- dCache. A major part of the dCache Storage Element implementation is its distributed storage system, based on components known as "pools". Storage is file-based, and replication is supported, allowing the use of commodity hardware. Access to pools is controlled through a "Pool Manager", which allows logical storage areas to be created and access to be granted based on user identity or role, client IP address, operation (read or write), or transfer protocol. OSG provides packaging and support for dCache, please see the dCache section of the storage site administrator page.
- DPM Of interest to OSG users because of its deployment on the European grid EGEE, the Disk Pool Manager is a lightweight solution for managing disk storage. It can be accessed via SRM 1 & 2, and also provides data access through the GridFTP, rfio transfer protocols.
- Other distributed file systems include Lustre, ZFS, ReDDNet, L-Store, and NFS 4.1. Of these, only Lustre and ZFS may be found on the Open Science Grid, though their use may increase in the future. There are plans to support NFS 4.1 in dCache and DPM.
Note that it is not required
that a Storage Element use a distributed file system. Storage appliances can provide tens of terabytes of storage in a single unit. The globus implementation of the gridftp data transfer mechanism can serve files from any mounted file system, and may be used in combination with the Bestman Storage Element for SRM access. For further information, see Storage for Site Administrators
All distributed file systems rely on the use of a namespace component which allows the logical name and path of a file to be separated from its physical location. Typically, a database is maintained with the needed "metadata" for each file. Since there is typically just one instance of this component in a distributed file system, it can represent a single point of failure. In dCache, frequent backups of the database In addition, for large systems, a performance bottleneck may occur at the namespace node.
While most distributed storage systems have their own access protocols, they do allow for other file server mechanisms. These are of particular use for interoperability, when a client at a remote site may not be using the native protocol of the storage service. The most commonly-used data transfer software for this purpose is gridftp.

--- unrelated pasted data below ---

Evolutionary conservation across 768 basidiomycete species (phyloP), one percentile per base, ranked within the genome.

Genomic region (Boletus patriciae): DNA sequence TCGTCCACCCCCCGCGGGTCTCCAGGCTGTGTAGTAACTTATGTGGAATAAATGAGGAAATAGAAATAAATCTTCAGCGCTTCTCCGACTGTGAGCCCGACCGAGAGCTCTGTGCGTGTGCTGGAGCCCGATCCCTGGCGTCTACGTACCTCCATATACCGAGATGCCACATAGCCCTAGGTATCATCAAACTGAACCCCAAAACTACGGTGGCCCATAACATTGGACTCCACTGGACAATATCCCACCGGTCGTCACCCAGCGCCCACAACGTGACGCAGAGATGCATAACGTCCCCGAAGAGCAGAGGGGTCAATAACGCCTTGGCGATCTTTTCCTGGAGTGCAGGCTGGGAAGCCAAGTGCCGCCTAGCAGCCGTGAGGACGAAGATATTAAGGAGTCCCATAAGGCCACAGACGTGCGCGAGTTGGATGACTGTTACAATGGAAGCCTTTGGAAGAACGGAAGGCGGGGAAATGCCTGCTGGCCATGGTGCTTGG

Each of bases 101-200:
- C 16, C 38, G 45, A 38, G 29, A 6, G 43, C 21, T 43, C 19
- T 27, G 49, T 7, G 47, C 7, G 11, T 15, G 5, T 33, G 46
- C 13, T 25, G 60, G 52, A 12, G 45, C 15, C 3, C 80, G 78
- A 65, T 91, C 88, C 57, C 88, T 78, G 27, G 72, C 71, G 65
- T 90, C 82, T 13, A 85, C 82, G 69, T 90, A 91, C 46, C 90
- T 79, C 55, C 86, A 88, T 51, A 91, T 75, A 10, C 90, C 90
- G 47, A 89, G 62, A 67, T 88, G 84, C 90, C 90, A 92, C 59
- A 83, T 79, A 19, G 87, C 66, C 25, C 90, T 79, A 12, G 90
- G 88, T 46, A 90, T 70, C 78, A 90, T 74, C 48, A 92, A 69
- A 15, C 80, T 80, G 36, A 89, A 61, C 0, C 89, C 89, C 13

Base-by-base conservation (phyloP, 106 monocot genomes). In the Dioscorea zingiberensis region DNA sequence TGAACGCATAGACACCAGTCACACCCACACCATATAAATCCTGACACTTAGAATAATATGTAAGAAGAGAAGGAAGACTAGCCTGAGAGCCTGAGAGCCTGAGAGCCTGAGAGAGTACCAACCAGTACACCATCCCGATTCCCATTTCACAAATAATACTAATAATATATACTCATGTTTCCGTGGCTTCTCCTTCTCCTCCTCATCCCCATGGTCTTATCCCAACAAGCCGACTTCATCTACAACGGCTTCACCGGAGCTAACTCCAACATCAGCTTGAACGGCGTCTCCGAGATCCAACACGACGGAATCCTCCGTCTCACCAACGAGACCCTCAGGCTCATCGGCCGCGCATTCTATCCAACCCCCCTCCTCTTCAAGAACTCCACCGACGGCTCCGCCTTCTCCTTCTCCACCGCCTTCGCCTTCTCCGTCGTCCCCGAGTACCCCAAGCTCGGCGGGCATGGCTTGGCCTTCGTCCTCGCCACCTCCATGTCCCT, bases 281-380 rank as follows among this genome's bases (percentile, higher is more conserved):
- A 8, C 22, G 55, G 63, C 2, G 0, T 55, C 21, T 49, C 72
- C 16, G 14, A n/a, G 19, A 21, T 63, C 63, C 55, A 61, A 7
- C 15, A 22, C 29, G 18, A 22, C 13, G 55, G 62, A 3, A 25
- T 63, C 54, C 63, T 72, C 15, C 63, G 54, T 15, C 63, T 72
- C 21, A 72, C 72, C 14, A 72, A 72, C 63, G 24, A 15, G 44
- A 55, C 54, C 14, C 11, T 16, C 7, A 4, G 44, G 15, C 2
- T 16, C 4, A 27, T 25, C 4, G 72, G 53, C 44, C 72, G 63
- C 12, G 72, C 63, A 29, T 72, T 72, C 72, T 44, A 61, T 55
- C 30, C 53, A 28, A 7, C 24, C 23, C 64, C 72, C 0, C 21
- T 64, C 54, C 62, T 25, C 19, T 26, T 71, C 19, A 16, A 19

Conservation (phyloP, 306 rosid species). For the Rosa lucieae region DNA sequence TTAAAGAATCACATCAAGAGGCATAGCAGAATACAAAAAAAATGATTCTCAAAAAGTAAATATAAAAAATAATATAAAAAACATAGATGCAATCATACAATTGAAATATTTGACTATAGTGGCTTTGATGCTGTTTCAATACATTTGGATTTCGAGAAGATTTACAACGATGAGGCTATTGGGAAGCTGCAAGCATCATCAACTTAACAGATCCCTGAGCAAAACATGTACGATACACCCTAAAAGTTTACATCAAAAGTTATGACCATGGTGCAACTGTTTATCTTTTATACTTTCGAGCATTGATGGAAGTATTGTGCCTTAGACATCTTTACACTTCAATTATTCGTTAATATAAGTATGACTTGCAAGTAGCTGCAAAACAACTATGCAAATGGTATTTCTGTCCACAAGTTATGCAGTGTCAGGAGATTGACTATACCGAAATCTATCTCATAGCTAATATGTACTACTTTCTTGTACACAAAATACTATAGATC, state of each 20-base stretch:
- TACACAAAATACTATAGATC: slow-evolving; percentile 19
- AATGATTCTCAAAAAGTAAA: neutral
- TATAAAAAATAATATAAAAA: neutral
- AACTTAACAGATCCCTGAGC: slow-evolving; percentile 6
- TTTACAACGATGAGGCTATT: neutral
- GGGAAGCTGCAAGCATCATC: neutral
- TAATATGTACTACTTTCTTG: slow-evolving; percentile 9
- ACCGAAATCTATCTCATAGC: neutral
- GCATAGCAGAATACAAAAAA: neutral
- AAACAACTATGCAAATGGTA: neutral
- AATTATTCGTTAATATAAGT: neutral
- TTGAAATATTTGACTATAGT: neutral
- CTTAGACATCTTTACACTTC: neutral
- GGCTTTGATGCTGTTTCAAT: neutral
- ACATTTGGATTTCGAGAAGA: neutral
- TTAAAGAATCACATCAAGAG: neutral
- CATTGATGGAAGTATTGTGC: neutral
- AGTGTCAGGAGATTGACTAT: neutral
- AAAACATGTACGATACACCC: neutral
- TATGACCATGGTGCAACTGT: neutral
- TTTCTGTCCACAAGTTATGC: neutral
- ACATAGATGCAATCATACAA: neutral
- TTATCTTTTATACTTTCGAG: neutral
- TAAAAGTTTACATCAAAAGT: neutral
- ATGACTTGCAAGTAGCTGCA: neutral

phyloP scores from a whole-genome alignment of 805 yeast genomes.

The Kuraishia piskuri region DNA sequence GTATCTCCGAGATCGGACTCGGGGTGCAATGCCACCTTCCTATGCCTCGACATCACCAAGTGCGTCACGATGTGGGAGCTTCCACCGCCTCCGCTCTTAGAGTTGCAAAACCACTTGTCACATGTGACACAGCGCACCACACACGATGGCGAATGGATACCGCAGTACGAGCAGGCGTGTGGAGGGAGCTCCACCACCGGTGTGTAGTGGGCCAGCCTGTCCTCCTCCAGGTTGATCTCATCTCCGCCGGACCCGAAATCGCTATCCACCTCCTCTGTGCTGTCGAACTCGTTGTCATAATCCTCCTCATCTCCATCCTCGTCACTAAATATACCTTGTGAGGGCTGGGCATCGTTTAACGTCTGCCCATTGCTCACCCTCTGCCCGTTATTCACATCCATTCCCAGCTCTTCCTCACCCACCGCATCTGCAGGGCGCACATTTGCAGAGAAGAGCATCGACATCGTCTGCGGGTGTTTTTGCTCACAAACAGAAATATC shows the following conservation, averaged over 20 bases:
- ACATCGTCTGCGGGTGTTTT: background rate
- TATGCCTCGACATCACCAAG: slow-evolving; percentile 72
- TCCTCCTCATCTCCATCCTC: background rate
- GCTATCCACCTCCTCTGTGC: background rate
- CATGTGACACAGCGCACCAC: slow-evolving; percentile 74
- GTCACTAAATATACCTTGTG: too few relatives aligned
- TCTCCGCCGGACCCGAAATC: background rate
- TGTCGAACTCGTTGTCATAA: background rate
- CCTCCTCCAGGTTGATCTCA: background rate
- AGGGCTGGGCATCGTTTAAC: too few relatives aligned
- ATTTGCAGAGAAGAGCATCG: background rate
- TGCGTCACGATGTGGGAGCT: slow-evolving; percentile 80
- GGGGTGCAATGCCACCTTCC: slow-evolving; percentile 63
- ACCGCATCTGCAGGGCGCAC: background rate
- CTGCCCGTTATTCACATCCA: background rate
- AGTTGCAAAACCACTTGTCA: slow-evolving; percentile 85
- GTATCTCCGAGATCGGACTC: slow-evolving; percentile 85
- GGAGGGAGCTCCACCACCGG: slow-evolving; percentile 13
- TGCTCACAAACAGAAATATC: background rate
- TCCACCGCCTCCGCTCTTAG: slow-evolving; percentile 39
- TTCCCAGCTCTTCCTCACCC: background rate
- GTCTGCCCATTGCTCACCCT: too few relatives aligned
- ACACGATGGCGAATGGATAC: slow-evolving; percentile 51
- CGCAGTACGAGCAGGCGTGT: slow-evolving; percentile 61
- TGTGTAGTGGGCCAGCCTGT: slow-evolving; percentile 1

- gridftp is used for serving files over the wide area network. Security options include the Grid Security Infrastructure, the authentication framework adopted by the OSG. A major feature of gridftp is the ability to transfer files over multiple data channels, which can increase throughput compared to one channel by a factor of ten. There are two implementations of gridftp: by Globus, and by dCache. The dCache implementation is bundled with SRM-dCache and is not installable as a separate component. For an introduction to gridftp, please see Overview of GridFTP in the OSG.
- Other file servers may be categorized by the protocols they support. Data transfer protocols include dcap, gsidcap, xroot, http, https, bbftp and ftp. The protocol for gridftp is gsiftp.
Replication of files is used to mitigate data loss in the case of hard disk failure. In implementations that support replication (see the Storage implementations Table
). Replication occurs automatically, with the number of copies being detected by the replication service. When a disk is lost the system automatically creates additional replicas for the affected files and in the interim uses existing replicas for uninterrupted service. In dCache the Replica Manager creates replicas of whole files, among a specified subset of pools. The Hadoop HDFS storage service does replication at the block level, and allows specifying that block replication not occur within a set of storage nodes, such as all those situated in one rack.